Now let’s translate this rule into the cryptocurrency space. A stranger walking into a Western Union outlet with $3,000 cash is just like an anonymous unhosted wallet owner requesting Coinbase to transmit $3,000 in bitcoin to a Coinbase account. If Coinbase and Western Union are to be held to the same standards for dealing with transmittors other than established customers, then Coinbase should also have to collect information about the owner of this unhosted wallet.
The same applies to payouts from exchanges. When Coinbase is asked to make a withdrawal to an anonymous unhosted wallet, this is the equivalent of Western Union being ordered to provide cash to a stranger who is waiting at their counter. The law already requires Western Union to collect and verify personal information from recipients other than established customers for all transactions above $3000. Shouldn’t Coinbase also be required to ID recipients that are not established customers?
Cryptocurrency fans can take at least some comfort that FinCEN’s new rule would treat cryptocurrency transactions with a lighter touch than traditional fiat transfers. In an earlier October 2020 proposal, FinCEN suggested that the 25-year old recordkeeping threshold be reduced from $3000 to $250. So a stranger who visits Western Union wanting to send $250 would now have to be IDed, where before the trigger point was $3000.
Luckily, FinCEN does not intend to apply this stricter $250 threshold to cryptocurrency transactions. Exchanges like Coinbase that deal in cryptocurrency would be subject to the separate, and looser, $3000 recordkeeping threshold proposed on December 23. This lighter touch makes sense. From a money laundering perspective, cryptocurrency is not as risky as fiat.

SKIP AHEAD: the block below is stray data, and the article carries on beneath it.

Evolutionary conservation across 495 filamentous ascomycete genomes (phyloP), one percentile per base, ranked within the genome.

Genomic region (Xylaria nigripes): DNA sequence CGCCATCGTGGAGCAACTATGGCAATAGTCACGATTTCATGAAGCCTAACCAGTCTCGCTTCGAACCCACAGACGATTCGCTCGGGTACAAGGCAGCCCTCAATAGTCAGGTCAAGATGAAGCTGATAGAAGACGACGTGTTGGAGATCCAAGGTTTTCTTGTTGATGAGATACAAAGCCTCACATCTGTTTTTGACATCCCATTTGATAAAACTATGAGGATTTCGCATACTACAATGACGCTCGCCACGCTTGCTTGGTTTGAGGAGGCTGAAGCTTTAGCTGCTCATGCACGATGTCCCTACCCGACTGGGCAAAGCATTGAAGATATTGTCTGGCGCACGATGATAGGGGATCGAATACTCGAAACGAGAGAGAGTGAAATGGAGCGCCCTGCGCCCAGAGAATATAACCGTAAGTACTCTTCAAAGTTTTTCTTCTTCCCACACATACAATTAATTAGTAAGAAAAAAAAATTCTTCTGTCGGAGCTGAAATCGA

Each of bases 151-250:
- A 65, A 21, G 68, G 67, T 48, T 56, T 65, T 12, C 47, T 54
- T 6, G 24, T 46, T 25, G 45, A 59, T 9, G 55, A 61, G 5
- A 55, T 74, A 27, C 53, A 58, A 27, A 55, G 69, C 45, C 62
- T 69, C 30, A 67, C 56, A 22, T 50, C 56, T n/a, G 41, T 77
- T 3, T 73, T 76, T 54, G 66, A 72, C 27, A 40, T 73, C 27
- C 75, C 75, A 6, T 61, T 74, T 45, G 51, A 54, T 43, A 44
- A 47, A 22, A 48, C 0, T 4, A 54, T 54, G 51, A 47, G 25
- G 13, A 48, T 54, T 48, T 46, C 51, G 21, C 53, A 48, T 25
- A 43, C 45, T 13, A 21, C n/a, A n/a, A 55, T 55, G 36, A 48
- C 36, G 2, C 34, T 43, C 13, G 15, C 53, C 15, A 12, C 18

Earth to FinCEN: ‘We care about privacy’
Fair or not, the rule won’t stop cryptocurrency users from feeling furious. FinCEN is well aware of this. From 2008 to December 22, 2020, the day before it issued its unhosted wallet rule proposal, it received 3,724 submissions from the public in response to its rules and notices. A typical proposed rule change might have attracted 50 lawyerly responses. The 7,477 comments that have been lodged since December 23 represents 67% of all public responses FinCEN has ever received!
Many of these comments mention privacy. FinCEN and other regulatory agencies that implement anti-money laundering rules have historically given short shrift to privacy concerns. The explosion of comments is a stern reminder the public cares about this issue. And while this probably won’t stop the extension of existing money laundering law into crypto, it may start to affect the discussion about thresholds.
See also: JP Koning – Druckenmiller, Jones and Bitcoin’s Perfect Trading Machine
When FinCEN discusses the level at which to set thresholds (such as the $3,000 threshold for record-keeping), it is trying to balance a number of conflicting concerns. These include its duty to fight the crime of money laundering, the administrative burden faced by the private sector, and the impact on financial inclusion. If thresholds are too strict, financial institutions will find them too costly to implement, and vulnerable members of society will be excluded from making payments. Too loose and FinCEN is not doing its job of stopping money laundering.
The 7,477 angry comments will oblige FinCEN to consider, perhaps for the first time, financial privacy in its decision about where to set thresholds. Why a $3,000 recordkeeping threshold? Might not privacy concerns merit a $5,000 trigger? Personal privacy should not only be a factor in setting cryptocurrency thresholds. What about the $10,000 threshold on cash transaction reporting, or the new $250 ceiling faced by money transmitters like Western Union?
I have no idea how FinCEN will react to the public’s response. But one thing is for sure. They have a lot of reading to do.